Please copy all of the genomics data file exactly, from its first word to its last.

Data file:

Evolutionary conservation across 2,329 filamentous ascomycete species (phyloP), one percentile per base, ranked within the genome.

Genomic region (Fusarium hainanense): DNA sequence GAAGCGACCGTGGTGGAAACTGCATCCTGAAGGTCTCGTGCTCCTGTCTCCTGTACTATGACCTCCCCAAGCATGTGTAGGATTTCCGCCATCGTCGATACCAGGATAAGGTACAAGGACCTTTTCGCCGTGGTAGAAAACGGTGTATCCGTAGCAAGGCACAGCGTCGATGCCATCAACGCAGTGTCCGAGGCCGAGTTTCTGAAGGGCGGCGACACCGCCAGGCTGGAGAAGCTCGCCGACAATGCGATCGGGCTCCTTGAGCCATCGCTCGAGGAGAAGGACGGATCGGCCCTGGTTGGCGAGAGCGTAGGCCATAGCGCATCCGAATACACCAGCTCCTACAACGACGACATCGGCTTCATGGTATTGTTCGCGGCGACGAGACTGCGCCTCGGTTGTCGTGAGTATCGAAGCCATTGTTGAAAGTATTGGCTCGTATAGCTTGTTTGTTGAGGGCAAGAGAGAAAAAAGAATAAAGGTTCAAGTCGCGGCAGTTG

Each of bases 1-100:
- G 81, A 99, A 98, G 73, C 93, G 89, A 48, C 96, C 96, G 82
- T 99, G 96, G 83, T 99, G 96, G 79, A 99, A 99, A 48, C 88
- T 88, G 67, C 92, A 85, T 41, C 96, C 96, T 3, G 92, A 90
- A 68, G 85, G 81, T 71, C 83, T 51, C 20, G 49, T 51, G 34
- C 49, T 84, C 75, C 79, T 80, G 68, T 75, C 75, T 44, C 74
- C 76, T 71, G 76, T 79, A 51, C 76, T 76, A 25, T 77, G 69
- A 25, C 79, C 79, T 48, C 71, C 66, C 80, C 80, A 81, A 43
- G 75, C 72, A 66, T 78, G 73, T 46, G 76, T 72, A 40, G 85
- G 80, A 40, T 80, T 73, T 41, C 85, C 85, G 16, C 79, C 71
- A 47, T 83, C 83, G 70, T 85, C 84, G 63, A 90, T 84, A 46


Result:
Evolutionary conservation across 2,329 filamentous ascomycete species (phyloP), one percentile per base, ranked within the genome.

Genomic region (Fusarium hainanense): DNA sequence GAAGCGACCGTGGTGGAAACTGCATCCTGAAGGTCTCGTGCTCCTGTCTCCTGTACTATGACCTCCCCAAGCATGTGTAGGATTTCCGCCATCGTCGATACCAGGATAAGGTACAAGGACCTTTTCGCCGTGGTAGAAAACGGTGTATCCGTAGCAAGGCACAGCGTCGATGCCATCAACGCAGTGTCCGAGGCCGAGTTTCTGAAGGGCGGCGACACCGCCAGGCTGGAGAAGCTCGCCGACAATGCGATCGGGCTCCTTGAGCCATCGCTCGAGGAGAAGGACGGATCGGCCCTGGTTGGCGAGAGCGTAGGCCATAGCGCATCCGAATACACCAGCTCCTACAACGACGACATCGGCTTCATGGTATTGTTCGCGGCGACGAGACTGCGCCTCGGTTGTCGTGAGTATCGAAGCCATTGTTGAAAGTATTGGCTCGTATAGCTTGTTTGTTGAGGGCAAGAGAGAAAAAAGAATAAAGGTTCAAGTCGCGGCAGTTG

Each of bases 1-100:
- G 81, A 99, A 98, G 73, C 93, G 89, A 48, C 96, C 96, G 82
- T 99, G 96, G 83, T 99, G 96, G 79, A 99, A 99, A 48, C 88
- T 88, G 67, C 92, A 85, T 41, C 96, C 96, T 3, G 92, A 90
- A 68, G 85, G 81, T 71, C 83, T 51, C 20, G 49, T 51, G 34
- C 49, T 84, C 75, C 79, T 80, G 68, T 75, C 75, T 44, C 74
- C 76, T 71, G 76, T 79, A 51, C 76, T 76, A 25, T 77, G 69
- A 25, C 79, C 79, T 48, C 71, C 66, C 80, C 80, A 81, A 43
- G 75, C 72, A 66, T 78, G 73, T 46, G 76, T 72, A 40, G 85
- G 80, A 40, T 80, T 73, T 41, C 85, C 85, G 16, C 79, C 71
- A 47, T 83, C 83, G 70, T 85, C 84, G 63, A 90, T 84, A 46